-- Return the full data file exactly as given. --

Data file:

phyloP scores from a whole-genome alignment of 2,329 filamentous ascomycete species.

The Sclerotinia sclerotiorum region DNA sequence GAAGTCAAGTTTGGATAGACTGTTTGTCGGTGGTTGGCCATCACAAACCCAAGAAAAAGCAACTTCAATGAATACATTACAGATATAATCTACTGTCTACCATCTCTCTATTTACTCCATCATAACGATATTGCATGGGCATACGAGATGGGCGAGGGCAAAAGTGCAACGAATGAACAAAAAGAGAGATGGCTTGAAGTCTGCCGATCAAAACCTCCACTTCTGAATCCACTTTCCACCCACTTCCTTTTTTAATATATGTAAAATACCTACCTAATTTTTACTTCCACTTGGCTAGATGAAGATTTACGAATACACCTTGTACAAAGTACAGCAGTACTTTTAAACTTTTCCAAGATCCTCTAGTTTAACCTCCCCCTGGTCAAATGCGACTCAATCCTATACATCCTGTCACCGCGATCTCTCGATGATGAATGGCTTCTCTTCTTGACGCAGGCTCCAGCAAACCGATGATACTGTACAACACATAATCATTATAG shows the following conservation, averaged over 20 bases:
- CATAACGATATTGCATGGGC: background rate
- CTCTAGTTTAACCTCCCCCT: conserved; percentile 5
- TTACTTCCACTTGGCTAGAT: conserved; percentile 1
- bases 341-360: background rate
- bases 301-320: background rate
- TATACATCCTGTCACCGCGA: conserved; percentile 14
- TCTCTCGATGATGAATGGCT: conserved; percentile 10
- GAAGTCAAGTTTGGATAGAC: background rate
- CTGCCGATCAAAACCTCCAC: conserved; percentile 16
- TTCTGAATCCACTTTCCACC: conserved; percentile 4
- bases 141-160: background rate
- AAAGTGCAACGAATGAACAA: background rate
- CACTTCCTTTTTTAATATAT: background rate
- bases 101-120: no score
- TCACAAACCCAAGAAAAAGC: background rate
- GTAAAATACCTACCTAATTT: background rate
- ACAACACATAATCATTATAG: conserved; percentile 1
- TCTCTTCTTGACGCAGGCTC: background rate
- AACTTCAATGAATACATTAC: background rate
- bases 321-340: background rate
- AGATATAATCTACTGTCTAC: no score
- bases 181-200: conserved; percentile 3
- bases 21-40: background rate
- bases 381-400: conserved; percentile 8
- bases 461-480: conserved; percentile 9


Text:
phyloP scores from a whole-genome alignment of 2,329 filamentous ascomycete species.

The Sclerotinia sclerotiorum region DNA sequence GAAGTCAAGTTTGGATAGACTGTTTGTCGGTGGTTGGCCATCACAAACCCAAGAAAAAGCAACTTCAATGAATACATTACAGATATAATCTACTGTCTACCATCTCTCTATTTACTCCATCATAACGATATTGCATGGGCATACGAGATGGGCGAGGGCAAAAGTGCAACGAATGAACAAAAAGAGAGATGGCTTGAAGTCTGCCGATCAAAACCTCCACTTCTGAATCCACTTTCCACCCACTTCCTTTTTTAATATATGTAAAATACCTACCTAATTTTTACTTCCACTTGGCTAGATGAAGATTTACGAATACACCTTGTACAAAGTACAGCAGTACTTTTAAACTTTTCCAAGATCCTCTAGTTTAACCTCCCCCTGGTCAAATGCGACTCAATCCTATACATCCTGTCACCGCGATCTCTCGATGATGAATGGCTTCTCTTCTTGACGCAGGCTCCAGCAAACCGATGATACTGTACAACACATAATCATTATAG shows the following conservation, averaged over 20 bases:
- CATAACGATATTGCATGGGC: background rate
- CTCTAGTTTAACCTCCCCCT: conserved; percentile 5
- TTACTTCCACTTGGCTAGAT: conserved; percentile 1
- bases 341-360: background rate
- bases 301-320: background rate
- TATACATCCTGTCACCGCGA: conserved; percentile 14
- TCTCTCGATGATGAATGGCT: conserved; percentile 10
- GAAGTCAAGTTTGGATAGAC: background rate
- CTGCCGATCAAAACCTCCAC: conserved; percentile 16
- TTCTGAATCCACTTTCCACC: conserved; percentile 4
- bases 141-160: background rate
- AAAGTGCAACGAATGAACAA: background rate
- CACTTCCTTTTTTAATATAT: background rate
- bases 101-120: no score
- TCACAAACCCAAGAAAAAGC: background rate
- GTAAAATACCTACCTAATTT: background rate
- ACAACACATAATCATTATAG: conserved; percentile 1
- TCTCTTCTTGACGCAGGCTC: background rate
- AACTTCAATGAATACATTAC: background rate
- bases 321-340: background rate
- AGATATAATCTACTGTCTAC: no score
- bases 181-200: conserved; percentile 3
- bases 21-40: background rate
- bases 381-400: conserved; percentile 8
- bases 461-480: conserved; percentile 9